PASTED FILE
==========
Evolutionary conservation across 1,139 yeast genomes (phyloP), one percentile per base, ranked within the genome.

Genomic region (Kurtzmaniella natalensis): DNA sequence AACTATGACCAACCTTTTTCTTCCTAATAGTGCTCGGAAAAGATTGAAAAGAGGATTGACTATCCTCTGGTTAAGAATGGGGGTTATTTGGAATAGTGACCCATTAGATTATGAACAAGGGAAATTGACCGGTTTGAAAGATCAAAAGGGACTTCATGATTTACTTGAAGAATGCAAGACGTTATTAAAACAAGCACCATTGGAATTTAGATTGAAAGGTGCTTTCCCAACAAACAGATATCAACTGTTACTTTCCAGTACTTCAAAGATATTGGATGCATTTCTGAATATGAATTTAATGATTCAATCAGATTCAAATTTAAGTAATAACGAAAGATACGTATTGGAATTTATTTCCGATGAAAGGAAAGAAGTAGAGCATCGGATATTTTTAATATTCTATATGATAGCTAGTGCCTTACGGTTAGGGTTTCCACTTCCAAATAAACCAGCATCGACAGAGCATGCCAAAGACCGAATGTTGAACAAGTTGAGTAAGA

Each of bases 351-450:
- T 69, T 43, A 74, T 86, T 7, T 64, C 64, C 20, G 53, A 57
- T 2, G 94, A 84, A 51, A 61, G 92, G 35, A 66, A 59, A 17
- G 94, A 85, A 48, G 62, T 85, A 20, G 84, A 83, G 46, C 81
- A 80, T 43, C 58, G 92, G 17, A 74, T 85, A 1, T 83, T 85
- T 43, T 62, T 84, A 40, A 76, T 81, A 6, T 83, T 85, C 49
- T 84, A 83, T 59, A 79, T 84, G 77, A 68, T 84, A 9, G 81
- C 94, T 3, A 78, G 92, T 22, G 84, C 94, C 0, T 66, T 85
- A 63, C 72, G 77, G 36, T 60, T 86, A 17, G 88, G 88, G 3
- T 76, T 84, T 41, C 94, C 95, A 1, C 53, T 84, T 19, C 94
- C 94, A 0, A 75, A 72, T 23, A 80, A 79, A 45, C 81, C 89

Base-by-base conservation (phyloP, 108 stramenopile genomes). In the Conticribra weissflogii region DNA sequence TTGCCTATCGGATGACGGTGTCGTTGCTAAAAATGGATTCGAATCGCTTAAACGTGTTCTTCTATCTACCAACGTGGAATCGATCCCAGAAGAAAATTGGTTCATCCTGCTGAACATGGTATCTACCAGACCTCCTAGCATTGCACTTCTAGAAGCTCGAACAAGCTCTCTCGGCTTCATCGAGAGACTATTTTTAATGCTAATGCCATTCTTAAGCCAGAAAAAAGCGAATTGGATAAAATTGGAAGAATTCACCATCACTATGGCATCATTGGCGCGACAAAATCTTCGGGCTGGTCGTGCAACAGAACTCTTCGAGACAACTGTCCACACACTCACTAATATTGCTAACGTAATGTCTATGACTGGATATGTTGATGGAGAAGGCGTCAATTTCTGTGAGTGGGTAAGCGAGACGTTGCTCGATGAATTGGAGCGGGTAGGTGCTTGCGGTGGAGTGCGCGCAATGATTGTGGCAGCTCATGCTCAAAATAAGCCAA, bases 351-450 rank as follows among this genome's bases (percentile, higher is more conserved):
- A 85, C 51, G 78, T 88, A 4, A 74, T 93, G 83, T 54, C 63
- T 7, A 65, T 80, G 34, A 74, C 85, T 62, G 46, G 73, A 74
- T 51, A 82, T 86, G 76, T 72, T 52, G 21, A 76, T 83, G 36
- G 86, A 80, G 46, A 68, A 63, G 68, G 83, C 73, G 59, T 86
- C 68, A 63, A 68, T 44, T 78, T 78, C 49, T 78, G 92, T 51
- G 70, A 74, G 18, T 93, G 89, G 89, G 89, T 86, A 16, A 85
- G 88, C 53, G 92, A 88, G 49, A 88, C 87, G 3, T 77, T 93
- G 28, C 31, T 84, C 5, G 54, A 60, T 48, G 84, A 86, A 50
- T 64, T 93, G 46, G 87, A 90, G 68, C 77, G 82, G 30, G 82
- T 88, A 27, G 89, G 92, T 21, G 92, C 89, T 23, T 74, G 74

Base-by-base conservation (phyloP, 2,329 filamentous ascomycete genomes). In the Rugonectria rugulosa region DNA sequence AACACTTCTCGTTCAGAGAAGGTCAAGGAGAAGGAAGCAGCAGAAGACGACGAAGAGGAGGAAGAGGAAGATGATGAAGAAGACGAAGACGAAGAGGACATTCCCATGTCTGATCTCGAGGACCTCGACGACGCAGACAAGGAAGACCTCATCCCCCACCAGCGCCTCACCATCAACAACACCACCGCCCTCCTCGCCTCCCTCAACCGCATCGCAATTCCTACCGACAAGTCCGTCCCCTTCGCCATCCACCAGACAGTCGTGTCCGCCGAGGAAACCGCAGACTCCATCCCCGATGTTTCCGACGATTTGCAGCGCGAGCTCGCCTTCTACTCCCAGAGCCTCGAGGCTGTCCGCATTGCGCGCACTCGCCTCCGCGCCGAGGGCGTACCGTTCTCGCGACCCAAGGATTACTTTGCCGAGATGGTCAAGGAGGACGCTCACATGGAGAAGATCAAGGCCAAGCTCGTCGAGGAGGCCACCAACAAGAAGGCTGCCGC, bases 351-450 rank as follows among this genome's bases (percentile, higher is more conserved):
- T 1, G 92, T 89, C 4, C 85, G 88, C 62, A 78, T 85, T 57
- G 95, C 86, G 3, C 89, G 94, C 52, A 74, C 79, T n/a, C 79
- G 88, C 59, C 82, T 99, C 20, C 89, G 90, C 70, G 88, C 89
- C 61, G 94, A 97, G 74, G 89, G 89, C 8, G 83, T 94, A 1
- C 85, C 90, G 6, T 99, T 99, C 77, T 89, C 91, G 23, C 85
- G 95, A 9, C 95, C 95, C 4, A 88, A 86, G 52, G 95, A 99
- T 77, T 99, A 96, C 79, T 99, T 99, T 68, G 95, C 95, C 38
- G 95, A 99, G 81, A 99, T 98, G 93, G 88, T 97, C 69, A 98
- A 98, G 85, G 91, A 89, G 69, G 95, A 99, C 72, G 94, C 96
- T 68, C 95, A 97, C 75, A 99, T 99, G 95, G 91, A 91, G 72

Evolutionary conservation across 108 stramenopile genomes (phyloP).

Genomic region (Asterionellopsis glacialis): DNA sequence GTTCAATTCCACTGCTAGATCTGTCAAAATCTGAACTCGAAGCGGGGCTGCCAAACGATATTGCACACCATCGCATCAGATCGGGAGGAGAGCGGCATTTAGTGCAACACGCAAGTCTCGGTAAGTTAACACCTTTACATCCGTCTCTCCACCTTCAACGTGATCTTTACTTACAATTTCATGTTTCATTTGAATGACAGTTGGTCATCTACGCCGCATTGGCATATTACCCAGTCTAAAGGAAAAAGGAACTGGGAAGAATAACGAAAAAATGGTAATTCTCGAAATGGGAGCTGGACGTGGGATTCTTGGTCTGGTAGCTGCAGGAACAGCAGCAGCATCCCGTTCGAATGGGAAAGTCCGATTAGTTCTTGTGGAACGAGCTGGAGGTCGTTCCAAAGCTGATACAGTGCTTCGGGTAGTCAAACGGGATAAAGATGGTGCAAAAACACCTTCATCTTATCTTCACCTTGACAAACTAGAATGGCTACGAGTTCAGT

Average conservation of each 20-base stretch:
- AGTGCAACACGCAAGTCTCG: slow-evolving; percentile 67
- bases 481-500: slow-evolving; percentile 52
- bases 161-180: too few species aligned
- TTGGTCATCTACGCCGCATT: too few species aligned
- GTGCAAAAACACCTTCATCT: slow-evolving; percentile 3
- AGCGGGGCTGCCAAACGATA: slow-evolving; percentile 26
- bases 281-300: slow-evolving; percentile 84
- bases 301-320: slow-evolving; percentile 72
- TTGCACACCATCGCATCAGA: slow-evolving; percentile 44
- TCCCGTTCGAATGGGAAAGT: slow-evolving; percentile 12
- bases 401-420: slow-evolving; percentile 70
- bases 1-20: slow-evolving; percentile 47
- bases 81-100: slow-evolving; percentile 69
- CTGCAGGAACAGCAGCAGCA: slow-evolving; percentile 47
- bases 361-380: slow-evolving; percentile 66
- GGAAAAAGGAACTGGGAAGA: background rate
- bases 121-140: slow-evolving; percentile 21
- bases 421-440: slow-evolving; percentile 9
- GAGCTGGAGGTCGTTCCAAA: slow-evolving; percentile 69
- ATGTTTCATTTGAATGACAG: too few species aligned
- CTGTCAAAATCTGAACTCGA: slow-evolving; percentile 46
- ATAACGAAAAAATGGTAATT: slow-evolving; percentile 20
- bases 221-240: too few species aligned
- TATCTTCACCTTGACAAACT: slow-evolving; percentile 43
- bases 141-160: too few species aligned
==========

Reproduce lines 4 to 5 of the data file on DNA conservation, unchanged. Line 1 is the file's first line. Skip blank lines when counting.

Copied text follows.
- T 69, T 43, A 74, T 86, T 7, T 64, C 64, C 20, G 53, A 57
- T 2, G 94, A 84, A 51, A 61, G 92, G 35, A 66, A 59, A 17